Boris Johnson’s future is shaky, but Conservatives are already doomed

The fate of UK Prime Minister Boris Johnson will make little difference to the Conservative party’s future. Increased inequality matters more. The cost-of-living crisis forced Chancellor of the Exchequer Rishi Sunak to raise taxes to bail out the impoverished. His unconservative three-part redistributive budget, like David Lloyd George’s 1909 ‘people’s budget’, could herald the Tories’ terminal decline.

The cost-of-living crisis is symptomatic of a deep-seated distribution-of-income malaise. It has forced Sunak into an accidental people’s budget. Lloyd George’s people’s budget coincided with peak inequality. It taxed land and large incomes to jumpstart the welfare state. But it was all downhill thereafter for the Liberal party. As inequality again peaks, the Tories could suffer a similar fate.

There will always be income and wealth inequality. The extent matters, but tolerance turns on rising and widely shared real living standards coupled with an adequate safety net for those who fall by the wayside. The industrial revolution raised riches and poverty. Income and wealth inequality rose to a peak in the early Edwardian years.

In 1906 the Liberal party won its greatest ever election victory. Radical Chancellor Lloyd George pledged to ‘wage implacable war against poverty and squalor.’ His 1909 budget introduced national insurance for sickness and unemployment and old age pensions. To pay for it, he increased top income tax rates and death duties, plus a 20% capital gains tax on land.

Despite the Tory House of Lords rejection, the budget finally passed after the Liberals won two 1910 general elections, but without a majority. For many reasons the Liberal party thereafter suffered terminal decline. National, coalition and minority governments became the norm with only six years of single party majority government in the years up to 1945.

From 1910 inequality decreased, especially after 1945 when the Labor government expanded the welfare state. Margaret Thatcher’s 1979-90 government sharply reversed the trend. The Gini coefficient rose by 20 percentage points in a decade. Chancellor George Osborne’s pernicious austerity measures introduced in 2010 reinforced the reverse. Taxes shifted from high incomes to expenditure, becoming less progressive. Welfare spending was pared back. It is mostly the Tories’ fault that inequality has risen for the past four decades (aggravated by globalisation). But real gross domestic product growth has slowed down and been poorly shared by labour.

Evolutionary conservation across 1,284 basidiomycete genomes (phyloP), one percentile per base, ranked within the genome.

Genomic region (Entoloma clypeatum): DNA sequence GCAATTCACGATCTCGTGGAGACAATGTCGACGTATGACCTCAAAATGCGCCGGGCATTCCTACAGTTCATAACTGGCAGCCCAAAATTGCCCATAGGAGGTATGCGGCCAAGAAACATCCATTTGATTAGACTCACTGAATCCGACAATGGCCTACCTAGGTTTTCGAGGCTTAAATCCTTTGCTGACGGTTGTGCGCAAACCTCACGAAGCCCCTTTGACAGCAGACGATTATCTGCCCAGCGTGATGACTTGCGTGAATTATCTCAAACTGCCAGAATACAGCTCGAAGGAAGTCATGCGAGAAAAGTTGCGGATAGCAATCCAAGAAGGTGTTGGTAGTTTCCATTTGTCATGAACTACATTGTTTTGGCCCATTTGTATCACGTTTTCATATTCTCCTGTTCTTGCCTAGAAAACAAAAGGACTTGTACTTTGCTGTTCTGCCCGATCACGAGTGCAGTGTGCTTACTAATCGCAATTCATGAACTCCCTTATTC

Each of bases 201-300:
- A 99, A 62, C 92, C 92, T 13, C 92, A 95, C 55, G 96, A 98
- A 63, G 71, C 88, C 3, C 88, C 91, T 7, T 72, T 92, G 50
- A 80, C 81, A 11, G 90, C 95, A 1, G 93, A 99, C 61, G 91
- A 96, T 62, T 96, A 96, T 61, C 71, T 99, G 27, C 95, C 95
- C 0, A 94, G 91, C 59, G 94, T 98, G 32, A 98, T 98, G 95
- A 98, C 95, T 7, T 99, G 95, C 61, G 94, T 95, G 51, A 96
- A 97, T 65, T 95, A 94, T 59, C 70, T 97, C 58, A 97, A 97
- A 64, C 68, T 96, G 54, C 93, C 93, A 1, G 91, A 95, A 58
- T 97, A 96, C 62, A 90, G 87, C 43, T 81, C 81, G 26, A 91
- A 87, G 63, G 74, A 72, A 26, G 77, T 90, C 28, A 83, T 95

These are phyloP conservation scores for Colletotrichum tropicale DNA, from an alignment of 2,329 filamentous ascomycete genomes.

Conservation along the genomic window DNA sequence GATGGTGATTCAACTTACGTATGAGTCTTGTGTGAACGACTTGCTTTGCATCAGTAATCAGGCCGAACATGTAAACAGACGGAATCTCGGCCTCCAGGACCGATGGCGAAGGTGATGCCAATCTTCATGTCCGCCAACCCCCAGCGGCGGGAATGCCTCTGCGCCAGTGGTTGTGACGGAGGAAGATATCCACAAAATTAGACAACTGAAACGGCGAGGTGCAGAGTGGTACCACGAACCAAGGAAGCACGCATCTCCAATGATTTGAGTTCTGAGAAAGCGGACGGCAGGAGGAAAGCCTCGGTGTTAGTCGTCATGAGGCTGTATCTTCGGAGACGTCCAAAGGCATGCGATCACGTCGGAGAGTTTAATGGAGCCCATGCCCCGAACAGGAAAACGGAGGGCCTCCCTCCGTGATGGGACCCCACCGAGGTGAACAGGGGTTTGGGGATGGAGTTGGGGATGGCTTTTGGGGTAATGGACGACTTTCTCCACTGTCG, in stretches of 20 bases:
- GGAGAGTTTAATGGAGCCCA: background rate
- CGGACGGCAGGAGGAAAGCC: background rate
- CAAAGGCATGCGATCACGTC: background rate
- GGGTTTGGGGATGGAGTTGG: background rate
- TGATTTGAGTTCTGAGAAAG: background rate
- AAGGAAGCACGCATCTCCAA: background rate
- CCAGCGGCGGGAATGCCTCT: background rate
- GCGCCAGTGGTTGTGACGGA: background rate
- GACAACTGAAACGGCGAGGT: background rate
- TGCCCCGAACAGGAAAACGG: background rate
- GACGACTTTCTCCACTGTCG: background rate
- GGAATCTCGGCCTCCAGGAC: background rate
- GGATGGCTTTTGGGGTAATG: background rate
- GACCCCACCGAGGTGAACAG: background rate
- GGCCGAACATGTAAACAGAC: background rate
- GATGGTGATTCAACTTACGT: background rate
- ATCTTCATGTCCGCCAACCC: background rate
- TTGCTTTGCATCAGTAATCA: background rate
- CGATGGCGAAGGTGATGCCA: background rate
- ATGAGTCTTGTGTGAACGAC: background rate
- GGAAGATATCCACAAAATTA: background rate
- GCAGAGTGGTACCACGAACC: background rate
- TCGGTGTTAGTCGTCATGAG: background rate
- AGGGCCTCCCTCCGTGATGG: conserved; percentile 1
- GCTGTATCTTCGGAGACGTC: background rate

Most households’ ability to withstand income shocks has diminished. The results of a stress test would be devastating. Half of all households in the UK receive some kind of state benefit. Almost by definition those reliant on income-related benefits have neither savings nor assets, notably the recipients of the 20% lowest household incomes.

But the story doesn’t end there. The ability to ride out an income loss without savage retrenchment depends on ‘free’ income and readily accessible savings or affordable credit. A large part of most disposable incomes goes on contractual or sticky spending items. Middle-income household savings consist largely of mortgage repayments and pension fund contributions. Rent takes a disproportionate share of younger household incomes. Car tax, house and car insurance, commuter costs, TV licenses and mobile phone contracts leave little free spendable income. Much goes on eating and heating.

If half of all households have less than 50% free income, a 10% disposable income loss necessitates 20% gut-wrenching retrenchment. Flat-lining real middle-income growth has left many households’ finances precarious.

Precarious household finances extend far beyond income poverty. The Covid-19 and Russian war income shocks generate almost irresistible political demands for taxpayers to help out most households. Sunak’s people’s budget was inescapable.

However, the barely progressive tax system necessitates that what is given to middle-incomes in benefits is reclaimed from middle-incomes in taxes. This is the ultimate cost of living dilemma. No matter what happens to Johnson, Red Wall support cannot be retained without abandoning the Conservative party’s low-tax mantra. And Blue Shires support cannot be retained without maintaining it.

The approaching hurricane of recession, market crashes and collapsing house prices means the government’s problems can only get worse. The Conservatives may never again win an election majority. Minority or coalition governments may once more become the norm.

Brian Reading was Economic Adviser to UK Prime Minister Edward Heath and the first Economics Editor of The Economist in 1972. He is a Member of the OMFIF Advisory Board.

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